Doug holds a B.A. in Political Science from Rutgers University and J.D. from George Mason University School of Law. He joined the staff of OTB in May 2010. Before joining OTB, he wrote at Below The BeltwayThe Liberty Papers, and United Liberty Follow Doug on Twitter | Facebook

Comments

  1. John H says:

    It would be a risky move for questionable benefits, but at least they have the “Freeeeeeddooooommmm!” to make the choice.

  2. gVOR08 says:

    I saw a story yesterday that the Shetland Islands are threatening to secede from Scotland if Scotland secedes from the UK. The Shetlands could claim most of the oil.

    That’s kind of the problem with secession, where does it stop? W VA seceded from VA. Eastern TN would have seceded, if there hadn’t been a Confederate army in place. There were the “state of Jones” and several other areas in which Confederate writ could not be enforced. There is no way to slice the pie so that someone can’t come up with a way to feel slighted.

    There’s an entertaining and convincing book How the Scots Invented the Modern World. Describes union with Great Britain as the best thing that ever happened to Scotland. They hated the taxes, but protection by the British Army and Royal Navy were nice, as were the roads the Crown built.

  3. Steve Hynd says:

    Standard and Poors says Scotland would be an investment-grade sovereign credit’ due to its ‘wealthy’ economy. http://www.businessforscotland.co.uk/independent-scotland-could-be-aaa-rated-standard-poors/

  4. gVOR08 says:

    @gVOR08:

    What have the Romans Brits ever given us?

  5. Excellent post however I was wondering if you could write
    a litte more on this subject? I’d be very thankful if you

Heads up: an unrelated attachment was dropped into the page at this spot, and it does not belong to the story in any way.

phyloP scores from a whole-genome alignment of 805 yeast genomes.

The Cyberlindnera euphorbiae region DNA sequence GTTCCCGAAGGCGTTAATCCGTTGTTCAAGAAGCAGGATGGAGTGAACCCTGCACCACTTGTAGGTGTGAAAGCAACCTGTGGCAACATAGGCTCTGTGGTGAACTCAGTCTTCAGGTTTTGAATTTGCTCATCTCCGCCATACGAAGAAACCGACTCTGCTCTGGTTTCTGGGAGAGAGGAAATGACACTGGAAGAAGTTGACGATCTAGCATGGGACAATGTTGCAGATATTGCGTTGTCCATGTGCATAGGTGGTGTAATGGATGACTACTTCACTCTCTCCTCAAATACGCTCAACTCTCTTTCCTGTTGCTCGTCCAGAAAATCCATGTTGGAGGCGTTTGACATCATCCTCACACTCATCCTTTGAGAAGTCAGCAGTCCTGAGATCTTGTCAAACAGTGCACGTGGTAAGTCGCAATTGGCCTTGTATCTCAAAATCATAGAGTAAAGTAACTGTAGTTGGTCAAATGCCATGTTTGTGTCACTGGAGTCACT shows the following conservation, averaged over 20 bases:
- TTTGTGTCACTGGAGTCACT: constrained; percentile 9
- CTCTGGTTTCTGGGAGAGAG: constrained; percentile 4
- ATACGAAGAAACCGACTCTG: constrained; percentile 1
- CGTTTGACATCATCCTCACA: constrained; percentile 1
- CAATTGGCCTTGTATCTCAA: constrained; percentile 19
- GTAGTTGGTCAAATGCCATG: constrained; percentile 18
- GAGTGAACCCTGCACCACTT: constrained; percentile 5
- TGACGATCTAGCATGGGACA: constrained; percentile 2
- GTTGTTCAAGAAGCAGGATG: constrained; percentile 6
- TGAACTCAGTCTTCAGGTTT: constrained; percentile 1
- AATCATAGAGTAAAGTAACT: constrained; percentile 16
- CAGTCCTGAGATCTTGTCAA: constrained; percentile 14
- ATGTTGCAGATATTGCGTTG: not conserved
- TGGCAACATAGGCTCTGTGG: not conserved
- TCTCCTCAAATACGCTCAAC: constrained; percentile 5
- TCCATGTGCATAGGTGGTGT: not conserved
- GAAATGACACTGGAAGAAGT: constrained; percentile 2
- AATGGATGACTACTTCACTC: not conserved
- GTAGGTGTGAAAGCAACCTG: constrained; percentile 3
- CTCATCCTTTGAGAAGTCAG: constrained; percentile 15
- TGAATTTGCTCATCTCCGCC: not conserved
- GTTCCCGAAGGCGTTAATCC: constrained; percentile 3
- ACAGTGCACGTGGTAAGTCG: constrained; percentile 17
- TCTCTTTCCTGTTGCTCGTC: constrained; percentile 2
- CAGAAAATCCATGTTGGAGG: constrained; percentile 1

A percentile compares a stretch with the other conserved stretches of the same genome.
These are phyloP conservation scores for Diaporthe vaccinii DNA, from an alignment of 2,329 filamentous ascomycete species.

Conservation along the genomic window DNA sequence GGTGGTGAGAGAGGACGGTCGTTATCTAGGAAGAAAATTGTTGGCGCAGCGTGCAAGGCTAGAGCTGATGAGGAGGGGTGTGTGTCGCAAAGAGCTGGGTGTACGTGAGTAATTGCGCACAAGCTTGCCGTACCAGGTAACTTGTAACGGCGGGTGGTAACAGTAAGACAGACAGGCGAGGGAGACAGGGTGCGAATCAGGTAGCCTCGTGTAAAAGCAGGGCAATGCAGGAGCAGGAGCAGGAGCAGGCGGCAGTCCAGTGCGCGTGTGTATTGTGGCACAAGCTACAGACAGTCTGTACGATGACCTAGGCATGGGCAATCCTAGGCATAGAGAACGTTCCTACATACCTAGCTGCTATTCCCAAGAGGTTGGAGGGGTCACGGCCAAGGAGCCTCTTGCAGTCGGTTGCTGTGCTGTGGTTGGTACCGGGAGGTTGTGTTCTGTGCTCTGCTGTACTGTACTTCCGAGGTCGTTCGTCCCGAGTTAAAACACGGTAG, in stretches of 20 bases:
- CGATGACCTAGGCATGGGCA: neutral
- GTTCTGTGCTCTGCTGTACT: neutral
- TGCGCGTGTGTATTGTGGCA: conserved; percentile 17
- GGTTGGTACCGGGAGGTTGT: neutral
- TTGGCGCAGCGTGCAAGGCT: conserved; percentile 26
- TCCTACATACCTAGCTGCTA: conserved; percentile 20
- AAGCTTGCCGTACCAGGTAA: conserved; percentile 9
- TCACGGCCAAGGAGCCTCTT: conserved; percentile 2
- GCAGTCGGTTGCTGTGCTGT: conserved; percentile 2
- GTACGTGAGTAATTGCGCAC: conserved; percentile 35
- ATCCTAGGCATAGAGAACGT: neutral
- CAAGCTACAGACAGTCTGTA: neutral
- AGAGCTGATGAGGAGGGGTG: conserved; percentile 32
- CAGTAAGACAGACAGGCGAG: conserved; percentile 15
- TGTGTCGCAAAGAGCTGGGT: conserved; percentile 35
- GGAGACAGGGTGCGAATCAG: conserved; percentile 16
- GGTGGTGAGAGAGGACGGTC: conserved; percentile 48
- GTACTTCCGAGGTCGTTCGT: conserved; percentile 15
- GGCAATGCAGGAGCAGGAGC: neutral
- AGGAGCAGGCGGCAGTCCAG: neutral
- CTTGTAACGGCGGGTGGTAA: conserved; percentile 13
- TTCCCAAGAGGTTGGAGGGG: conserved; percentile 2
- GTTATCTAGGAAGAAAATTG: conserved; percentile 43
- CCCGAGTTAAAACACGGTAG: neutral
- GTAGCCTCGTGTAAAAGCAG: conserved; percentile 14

could elaborate a little bit further. Many thanks!

  6. Steve Hynd says:

    gVORo8, that was someone being taken in by an old April’s Fool story. http://www.motherjones.com/kevin-drum/2014/09/endless-rabbit-hole-secession-shetland-islands-edition

  7. gVOR08 says:

    @Steve Hynd: Whoops. Thank you. Missed the update. And insufficiently critical. Not sure the moral doesn’t still stand. I’m pretty sure W Va really did secede.

  8. Eric Florack says:

    a freind of mine, of Scottish decent, writes this morning…

    It’s amazing how many U.S. newspapers and TV news programs have taken up
    the story of the Scottish Referendum taking place on Thursday, a vote in
    the affirmative likely to remove Scotland from the United Kingdom after
    307 years. This morning’s San Angelo Standard-Times has an opinion piece
    suggesting that the “better together” slogan in Scotland might be the
    better choice. How much time any of these American news outlets have
    actually put into that vote of tomorrow is not known, but nearly
    unanimous in their opinion that England and Scotland ought to stick
    together, that both might well lose in the long run if Scotland votes
    “yes” on Thursday.

    I told him….

    They are against Scotland leaving the UK because it creates another hurdle to their ultimate goal… one government for the world.  else, and at the very least, they cannot fathom anyone not wanting to be under one big government.

    Meanwhile, the story has captured a lot of world attention because people want to believe that an overbearing, grasping bloated all powerful government and be removed. In terms of fighting government, the Scots are the only game in town, at the moment.

    BUT I wonder, given the intense interest stateside,  does this interest translate into fighting an overbearing grasping bloated government here at the next opportunity?

  9. grumpy realist says: